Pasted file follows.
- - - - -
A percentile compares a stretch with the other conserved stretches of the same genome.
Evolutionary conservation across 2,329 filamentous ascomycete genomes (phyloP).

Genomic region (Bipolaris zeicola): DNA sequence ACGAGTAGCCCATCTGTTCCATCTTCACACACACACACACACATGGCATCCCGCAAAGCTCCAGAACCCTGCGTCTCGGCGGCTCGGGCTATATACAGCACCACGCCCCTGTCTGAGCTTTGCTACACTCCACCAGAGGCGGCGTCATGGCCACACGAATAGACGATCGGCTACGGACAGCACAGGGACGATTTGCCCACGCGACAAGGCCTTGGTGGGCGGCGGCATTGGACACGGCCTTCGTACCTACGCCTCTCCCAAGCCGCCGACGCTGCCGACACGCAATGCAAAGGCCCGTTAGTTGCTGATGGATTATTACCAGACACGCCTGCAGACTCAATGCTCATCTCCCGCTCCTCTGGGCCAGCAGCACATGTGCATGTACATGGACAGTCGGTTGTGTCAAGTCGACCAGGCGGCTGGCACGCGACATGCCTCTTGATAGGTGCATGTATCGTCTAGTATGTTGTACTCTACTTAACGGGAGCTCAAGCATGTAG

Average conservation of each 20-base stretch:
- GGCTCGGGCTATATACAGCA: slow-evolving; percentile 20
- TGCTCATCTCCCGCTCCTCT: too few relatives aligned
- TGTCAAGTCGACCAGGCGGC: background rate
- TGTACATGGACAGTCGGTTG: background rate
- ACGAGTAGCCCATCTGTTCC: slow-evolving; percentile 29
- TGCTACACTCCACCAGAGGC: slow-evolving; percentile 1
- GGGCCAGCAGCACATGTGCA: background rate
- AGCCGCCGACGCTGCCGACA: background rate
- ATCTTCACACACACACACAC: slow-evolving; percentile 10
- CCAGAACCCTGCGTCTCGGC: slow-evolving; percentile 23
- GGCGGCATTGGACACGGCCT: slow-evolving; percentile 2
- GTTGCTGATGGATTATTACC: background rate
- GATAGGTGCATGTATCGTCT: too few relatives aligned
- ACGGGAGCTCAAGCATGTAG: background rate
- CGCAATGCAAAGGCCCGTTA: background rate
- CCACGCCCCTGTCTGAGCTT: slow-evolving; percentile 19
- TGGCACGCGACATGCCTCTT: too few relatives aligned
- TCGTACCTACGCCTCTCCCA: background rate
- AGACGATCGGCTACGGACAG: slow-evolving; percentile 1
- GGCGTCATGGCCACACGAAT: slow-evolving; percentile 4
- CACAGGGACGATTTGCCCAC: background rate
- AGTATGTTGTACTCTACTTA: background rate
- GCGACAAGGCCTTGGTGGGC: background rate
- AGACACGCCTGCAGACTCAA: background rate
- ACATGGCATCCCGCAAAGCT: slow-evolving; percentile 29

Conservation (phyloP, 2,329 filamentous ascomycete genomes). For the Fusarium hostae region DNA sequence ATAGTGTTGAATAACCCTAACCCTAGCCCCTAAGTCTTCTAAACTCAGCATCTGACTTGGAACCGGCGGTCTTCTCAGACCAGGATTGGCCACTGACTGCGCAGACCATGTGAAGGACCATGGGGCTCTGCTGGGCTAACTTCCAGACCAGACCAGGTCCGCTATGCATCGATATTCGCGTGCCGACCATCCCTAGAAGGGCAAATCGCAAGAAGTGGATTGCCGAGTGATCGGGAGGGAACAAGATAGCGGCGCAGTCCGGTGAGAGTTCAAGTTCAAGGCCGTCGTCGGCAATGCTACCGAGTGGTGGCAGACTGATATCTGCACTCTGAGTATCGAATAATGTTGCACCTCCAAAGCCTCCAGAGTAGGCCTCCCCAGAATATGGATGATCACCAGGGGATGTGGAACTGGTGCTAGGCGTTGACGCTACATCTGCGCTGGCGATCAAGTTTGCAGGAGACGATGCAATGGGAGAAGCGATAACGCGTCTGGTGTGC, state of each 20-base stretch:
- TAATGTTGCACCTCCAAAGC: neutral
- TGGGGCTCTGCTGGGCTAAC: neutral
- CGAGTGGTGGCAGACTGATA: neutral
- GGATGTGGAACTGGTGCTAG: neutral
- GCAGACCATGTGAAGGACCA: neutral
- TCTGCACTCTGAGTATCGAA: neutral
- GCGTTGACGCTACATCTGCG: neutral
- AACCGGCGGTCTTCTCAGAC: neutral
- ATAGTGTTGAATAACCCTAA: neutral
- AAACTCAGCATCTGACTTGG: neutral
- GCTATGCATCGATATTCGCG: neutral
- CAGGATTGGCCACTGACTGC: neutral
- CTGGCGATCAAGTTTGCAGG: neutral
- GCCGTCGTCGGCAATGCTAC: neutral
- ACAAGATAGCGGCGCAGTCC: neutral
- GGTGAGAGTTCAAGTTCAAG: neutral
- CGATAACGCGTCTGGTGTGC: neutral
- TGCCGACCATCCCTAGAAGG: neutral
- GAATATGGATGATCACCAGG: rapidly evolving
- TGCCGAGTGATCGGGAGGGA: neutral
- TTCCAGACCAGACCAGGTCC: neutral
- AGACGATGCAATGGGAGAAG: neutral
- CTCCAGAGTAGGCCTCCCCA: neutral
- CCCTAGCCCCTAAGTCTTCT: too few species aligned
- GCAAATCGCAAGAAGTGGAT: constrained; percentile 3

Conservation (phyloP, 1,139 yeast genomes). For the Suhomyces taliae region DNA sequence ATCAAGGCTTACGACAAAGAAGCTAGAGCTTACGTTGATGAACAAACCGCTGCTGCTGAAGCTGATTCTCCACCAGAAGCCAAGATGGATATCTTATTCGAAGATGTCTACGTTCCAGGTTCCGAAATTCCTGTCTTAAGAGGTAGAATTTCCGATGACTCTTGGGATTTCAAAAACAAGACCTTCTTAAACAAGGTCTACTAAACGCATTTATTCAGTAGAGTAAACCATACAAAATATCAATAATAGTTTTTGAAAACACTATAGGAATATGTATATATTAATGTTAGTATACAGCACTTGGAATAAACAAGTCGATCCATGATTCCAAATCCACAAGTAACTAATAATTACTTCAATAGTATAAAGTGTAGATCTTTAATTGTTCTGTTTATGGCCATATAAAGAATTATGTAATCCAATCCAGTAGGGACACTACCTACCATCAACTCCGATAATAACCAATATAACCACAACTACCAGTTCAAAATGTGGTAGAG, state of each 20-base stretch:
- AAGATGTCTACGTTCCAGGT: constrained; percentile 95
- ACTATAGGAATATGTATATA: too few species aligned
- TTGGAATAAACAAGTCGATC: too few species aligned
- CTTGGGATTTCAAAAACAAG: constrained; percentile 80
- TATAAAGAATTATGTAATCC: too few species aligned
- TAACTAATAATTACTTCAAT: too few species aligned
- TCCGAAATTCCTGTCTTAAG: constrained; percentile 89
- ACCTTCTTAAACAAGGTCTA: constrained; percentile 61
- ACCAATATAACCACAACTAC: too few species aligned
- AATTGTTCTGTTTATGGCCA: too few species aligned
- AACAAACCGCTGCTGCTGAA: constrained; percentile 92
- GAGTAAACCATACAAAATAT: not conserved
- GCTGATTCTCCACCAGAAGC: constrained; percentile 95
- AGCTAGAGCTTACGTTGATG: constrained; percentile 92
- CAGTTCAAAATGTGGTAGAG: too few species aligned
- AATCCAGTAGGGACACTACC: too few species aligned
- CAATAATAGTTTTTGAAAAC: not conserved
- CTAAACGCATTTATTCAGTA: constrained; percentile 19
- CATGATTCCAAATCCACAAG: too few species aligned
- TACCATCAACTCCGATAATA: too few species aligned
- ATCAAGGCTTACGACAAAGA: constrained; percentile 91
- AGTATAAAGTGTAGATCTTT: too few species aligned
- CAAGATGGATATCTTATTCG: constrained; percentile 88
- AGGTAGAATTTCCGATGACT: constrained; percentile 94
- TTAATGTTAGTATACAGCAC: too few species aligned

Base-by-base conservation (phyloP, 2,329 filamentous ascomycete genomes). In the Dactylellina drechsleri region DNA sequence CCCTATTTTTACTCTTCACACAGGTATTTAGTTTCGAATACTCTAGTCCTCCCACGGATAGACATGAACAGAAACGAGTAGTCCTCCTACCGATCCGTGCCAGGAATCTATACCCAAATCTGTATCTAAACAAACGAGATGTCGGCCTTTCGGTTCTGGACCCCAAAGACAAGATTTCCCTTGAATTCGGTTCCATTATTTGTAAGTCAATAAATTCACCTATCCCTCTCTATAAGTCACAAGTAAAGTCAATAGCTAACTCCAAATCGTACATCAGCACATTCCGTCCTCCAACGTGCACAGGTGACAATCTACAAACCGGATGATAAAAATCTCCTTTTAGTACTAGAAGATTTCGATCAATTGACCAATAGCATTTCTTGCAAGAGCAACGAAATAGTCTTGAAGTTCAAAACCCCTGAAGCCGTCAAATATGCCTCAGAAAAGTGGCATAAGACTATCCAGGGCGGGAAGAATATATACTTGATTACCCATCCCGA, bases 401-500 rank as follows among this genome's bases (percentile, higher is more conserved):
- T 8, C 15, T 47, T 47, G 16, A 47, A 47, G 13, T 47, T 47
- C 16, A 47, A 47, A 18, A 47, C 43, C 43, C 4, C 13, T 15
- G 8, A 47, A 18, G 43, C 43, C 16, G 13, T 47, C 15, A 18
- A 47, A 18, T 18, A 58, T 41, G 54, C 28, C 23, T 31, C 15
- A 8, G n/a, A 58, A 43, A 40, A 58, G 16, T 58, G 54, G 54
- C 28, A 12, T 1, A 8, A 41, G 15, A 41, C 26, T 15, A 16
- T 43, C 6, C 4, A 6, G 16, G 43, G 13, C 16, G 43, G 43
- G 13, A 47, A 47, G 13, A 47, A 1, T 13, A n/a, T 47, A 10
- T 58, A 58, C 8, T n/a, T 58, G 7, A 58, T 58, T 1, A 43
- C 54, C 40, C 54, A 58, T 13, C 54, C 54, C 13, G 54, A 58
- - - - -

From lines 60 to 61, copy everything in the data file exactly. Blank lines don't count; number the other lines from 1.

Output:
- CTTGGGATTTCAAAAACAAG: constrained; percentile 80
- TATAAAGAATTATGTAATCC: too few species aligned